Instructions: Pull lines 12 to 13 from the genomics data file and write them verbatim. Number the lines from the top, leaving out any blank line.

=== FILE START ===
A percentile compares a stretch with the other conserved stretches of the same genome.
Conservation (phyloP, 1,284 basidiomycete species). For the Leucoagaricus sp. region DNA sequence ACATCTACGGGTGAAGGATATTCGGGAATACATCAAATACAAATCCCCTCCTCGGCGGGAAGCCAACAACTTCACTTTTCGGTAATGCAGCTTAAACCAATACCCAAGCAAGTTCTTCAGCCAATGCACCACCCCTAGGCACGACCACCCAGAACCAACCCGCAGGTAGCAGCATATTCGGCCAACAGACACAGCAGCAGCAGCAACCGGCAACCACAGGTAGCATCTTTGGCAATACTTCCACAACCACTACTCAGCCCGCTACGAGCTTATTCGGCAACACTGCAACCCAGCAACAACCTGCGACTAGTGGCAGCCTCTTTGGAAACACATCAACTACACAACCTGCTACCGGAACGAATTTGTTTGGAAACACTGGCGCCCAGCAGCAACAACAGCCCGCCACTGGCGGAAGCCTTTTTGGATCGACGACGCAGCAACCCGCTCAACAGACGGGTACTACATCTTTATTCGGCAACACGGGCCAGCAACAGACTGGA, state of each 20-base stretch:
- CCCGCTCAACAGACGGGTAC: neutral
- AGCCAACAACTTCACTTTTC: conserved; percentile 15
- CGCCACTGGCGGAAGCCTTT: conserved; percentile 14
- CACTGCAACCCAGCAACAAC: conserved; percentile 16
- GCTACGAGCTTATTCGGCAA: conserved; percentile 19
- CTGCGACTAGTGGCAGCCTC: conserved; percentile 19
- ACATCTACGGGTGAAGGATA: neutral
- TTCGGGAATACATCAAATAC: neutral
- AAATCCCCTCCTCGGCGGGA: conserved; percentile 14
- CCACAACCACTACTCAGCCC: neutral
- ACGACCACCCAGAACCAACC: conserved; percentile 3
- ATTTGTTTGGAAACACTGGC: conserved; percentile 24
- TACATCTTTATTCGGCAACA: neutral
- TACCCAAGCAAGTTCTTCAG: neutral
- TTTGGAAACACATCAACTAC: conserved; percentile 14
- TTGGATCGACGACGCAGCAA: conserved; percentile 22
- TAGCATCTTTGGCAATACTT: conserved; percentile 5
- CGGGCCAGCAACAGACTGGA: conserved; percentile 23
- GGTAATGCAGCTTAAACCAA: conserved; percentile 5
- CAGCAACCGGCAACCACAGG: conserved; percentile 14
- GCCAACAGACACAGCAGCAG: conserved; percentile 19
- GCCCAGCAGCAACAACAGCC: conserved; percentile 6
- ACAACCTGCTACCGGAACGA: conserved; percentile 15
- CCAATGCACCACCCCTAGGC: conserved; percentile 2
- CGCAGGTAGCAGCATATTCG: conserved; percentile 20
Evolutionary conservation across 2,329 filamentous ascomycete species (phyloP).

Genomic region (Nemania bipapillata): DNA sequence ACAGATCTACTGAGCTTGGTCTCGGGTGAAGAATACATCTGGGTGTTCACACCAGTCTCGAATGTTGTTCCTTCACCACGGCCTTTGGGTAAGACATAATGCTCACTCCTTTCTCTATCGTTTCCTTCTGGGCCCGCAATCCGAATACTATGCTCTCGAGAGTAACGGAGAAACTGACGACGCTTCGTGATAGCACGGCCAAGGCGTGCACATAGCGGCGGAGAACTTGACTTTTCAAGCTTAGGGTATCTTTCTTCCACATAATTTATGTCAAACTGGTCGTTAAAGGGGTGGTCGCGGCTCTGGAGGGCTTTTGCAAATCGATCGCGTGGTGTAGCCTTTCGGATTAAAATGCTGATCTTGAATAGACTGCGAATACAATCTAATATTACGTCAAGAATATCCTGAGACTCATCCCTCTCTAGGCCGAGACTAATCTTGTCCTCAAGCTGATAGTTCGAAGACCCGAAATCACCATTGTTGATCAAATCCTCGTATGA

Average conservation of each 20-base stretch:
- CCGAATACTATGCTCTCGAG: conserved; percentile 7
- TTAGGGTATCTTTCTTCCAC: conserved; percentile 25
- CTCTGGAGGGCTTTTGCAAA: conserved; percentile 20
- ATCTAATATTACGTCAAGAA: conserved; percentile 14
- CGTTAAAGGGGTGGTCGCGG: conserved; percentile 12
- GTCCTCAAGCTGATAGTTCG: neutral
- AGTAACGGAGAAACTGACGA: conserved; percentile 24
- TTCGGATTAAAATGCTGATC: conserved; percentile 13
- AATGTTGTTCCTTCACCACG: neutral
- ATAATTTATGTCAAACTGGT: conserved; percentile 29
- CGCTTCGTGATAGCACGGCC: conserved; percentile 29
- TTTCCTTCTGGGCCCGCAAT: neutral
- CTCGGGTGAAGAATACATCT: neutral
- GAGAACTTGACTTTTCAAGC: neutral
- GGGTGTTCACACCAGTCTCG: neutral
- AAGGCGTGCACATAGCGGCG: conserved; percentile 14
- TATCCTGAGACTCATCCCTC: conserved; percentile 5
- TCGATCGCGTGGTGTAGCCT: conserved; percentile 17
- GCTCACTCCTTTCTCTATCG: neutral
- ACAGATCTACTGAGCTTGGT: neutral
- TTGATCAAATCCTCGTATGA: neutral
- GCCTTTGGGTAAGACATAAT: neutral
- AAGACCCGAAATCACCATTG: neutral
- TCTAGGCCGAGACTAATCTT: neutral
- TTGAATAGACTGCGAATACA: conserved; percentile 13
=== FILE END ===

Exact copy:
- CCACAACCACTACTCAGCCC: neutral
- ACGACCACCCAGAACCAACC: conserved; percentile 3